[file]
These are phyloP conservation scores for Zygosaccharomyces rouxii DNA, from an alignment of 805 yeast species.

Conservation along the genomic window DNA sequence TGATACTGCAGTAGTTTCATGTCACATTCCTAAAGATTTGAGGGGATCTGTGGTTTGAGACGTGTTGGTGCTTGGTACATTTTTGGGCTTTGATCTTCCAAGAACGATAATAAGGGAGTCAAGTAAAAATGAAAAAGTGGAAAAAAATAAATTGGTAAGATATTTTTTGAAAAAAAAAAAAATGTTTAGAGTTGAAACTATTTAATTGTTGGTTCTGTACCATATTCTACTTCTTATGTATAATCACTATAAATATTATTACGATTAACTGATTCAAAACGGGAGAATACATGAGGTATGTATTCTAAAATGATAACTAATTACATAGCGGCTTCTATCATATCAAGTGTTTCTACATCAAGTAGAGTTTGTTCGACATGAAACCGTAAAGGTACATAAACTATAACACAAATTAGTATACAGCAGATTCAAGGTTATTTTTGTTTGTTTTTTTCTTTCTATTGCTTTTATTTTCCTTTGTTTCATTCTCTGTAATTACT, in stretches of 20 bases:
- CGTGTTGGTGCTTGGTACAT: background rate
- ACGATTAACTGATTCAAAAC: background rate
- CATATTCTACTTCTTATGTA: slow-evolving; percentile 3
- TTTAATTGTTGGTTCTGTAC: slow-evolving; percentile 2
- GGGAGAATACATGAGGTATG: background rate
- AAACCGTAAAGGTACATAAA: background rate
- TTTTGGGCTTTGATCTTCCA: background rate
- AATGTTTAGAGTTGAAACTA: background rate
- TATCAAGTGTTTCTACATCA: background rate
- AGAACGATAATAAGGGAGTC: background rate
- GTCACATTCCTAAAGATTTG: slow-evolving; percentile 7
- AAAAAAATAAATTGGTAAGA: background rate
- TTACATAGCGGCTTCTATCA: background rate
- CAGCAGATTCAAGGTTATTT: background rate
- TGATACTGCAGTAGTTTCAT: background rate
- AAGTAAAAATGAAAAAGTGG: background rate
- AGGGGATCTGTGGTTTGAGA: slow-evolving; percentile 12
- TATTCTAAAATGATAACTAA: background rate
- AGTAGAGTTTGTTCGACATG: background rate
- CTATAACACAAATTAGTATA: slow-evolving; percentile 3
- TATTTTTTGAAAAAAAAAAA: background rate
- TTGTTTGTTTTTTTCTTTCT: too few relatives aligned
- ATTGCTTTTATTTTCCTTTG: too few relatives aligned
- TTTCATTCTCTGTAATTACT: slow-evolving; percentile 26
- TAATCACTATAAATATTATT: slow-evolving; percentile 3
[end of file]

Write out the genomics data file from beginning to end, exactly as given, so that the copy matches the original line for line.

These are phyloP conservation scores for Zygosaccharomyces rouxii DNA, from an alignment of 805 yeast species.

Conservation along the genomic window DNA sequence TGATACTGCAGTAGTTTCATGTCACATTCCTAAAGATTTGAGGGGATCTGTGGTTTGAGACGTGTTGGTGCTTGGTACATTTTTGGGCTTTGATCTTCCAAGAACGATAATAAGGGAGTCAAGTAAAAATGAAAAAGTGGAAAAAAATAAATTGGTAAGATATTTTTTGAAAAAAAAAAAAATGTTTAGAGTTGAAACTATTTAATTGTTGGTTCTGTACCATATTCTACTTCTTATGTATAATCACTATAAATATTATTACGATTAACTGATTCAAAACGGGAGAATACATGAGGTATGTATTCTAAAATGATAACTAATTACATAGCGGCTTCTATCATATCAAGTGTTTCTACATCAAGTAGAGTTTGTTCGACATGAAACCGTAAAGGTACATAAACTATAACACAAATTAGTATACAGCAGATTCAAGGTTATTTTTGTTTGTTTTTTTCTTTCTATTGCTTTTATTTTCCTTTGTTTCATTCTCTGTAATTACT, in stretches of 20 bases:
- CGTGTTGGTGCTTGGTACAT: background rate
- ACGATTAACTGATTCAAAAC: background rate
- CATATTCTACTTCTTATGTA: slow-evolving; percentile 3
- TTTAATTGTTGGTTCTGTAC: slow-evolving; percentile 2
- GGGAGAATACATGAGGTATG: background rate
- AAACCGTAAAGGTACATAAA: background rate
- TTTTGGGCTTTGATCTTCCA: background rate
- AATGTTTAGAGTTGAAACTA: background rate
- TATCAAGTGTTTCTACATCA: background rate
- AGAACGATAATAAGGGAGTC: background rate
- GTCACATTCCTAAAGATTTG: slow-evolving; percentile 7
- AAAAAAATAAATTGGTAAGA: background rate
- TTACATAGCGGCTTCTATCA: background rate
- CAGCAGATTCAAGGTTATTT: background rate
- TGATACTGCAGTAGTTTCAT: background rate
- AAGTAAAAATGAAAAAGTGG: background rate
- AGGGGATCTGTGGTTTGAGA: slow-evolving; percentile 12
- TATTCTAAAATGATAACTAA: background rate
- AGTAGAGTTTGTTCGACATG: background rate
- CTATAACACAAATTAGTATA: slow-evolving; percentile 3
- TATTTTTTGAAAAAAAAAAA: background rate
- TTGTTTGTTTTTTTCTTTCT: too few relatives aligned
- ATTGCTTTTATTTTCCTTTG: too few relatives aligned
- TTTCATTCTCTGTAATTACT: slow-evolving; percentile 26
- TAATCACTATAAATATTATT: slow-evolving; percentile 3